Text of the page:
Sunflax Heliophila coronopifolia
Sunflax Heliophila coronopifolia

Thank you very much for taking the time to have a look at my work.
Have a fabulous day. Till next time, please stay safe and healthy.

Coreen

Fauna and Flora Friday: 2 October 2020 – Greater Flamingo

Good day everyone,

Today I would like to give you some titbits on The Greater Flamingo Phoenicopterus roseus.

The Greater Flamingo is the biggest of the two Africa-Flamingos. It has a very long neck and legs. When they are on the ground, they appear to be all white. In-flight bright pink salmon colored coverts are visible and contrast with the black flight feathers of the wings. Their face and bill is light pink with a broad black pointed beak and turned sharply downwards after about two-thirds of its length. It has pink legs.

The juvenile Flamingo is a light grayish-brown and becomes lighter as they grow older. Its bill is light gray with a dark point. The eyes are brown and, its legs are dark gray.

They’re found, at large bodies of shallow water, such as lakes, dams, estuaries, and salt pans. They prefer water that is slightly saline, hence their preference for inland lakes without much drainage.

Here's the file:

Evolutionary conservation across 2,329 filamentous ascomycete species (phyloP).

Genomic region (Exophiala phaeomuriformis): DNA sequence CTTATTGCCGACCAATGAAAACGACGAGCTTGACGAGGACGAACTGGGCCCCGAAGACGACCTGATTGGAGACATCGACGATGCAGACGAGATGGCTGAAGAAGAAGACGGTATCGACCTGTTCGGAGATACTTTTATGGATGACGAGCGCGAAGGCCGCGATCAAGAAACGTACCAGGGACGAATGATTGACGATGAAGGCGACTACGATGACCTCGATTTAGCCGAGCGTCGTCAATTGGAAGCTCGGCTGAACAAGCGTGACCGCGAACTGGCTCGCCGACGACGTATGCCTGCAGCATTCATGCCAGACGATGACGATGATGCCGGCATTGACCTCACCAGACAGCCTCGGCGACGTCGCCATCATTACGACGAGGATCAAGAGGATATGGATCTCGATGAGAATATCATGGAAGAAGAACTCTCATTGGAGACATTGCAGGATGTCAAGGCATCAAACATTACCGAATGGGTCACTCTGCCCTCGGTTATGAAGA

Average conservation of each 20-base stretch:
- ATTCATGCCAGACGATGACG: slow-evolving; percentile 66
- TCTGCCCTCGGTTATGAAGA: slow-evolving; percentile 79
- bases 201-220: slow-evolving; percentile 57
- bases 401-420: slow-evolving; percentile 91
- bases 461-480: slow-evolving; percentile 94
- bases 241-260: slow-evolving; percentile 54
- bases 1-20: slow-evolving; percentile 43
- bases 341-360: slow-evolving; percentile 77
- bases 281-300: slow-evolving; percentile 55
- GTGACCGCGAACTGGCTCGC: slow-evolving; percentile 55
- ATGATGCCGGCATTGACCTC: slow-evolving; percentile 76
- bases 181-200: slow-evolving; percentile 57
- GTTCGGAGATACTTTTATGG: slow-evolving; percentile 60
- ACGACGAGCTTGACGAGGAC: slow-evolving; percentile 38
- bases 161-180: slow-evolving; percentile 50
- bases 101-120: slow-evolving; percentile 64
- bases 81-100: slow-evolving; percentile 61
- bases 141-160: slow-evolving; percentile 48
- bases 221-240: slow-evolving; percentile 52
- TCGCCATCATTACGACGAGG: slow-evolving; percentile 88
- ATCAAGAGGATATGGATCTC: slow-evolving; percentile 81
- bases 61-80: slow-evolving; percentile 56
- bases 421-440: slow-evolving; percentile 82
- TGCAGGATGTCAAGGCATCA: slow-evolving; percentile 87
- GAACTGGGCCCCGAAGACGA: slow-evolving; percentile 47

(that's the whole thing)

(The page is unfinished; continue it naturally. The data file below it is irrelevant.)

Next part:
Greater Flamingos are highly nomadic birds and, their presence usually depends on suitable water conditions. Usually, they are seen in large flocks, wading slowing through shallow water and sometimes seen swimming in deeper water. Using its feet, the bird stirs up the mud, then sucks water through its bill and filters out small shrimp, seeds, blue-green algae, microscopic organisms, and mollusks. The Greater Flamingo feeds with its head down, and its upper jaw is movable and not rigidly fixed to its skull.

The Greater Flamingo are very sociable birds and will not breed unless in large numbers. The flamingos have a unique communal display, consisting of flapping, posturing, preening, and making quite a bit of noise. Flamingos perform spectacular group courtship displays, involving synchronized wing-raising, ritualized preening, and ‘head-flagging’ raising the neck and beak and turning the head from side to side.

They only lay one egg at a time on a mud mound. The chick usually hatches after 27 to 31 days.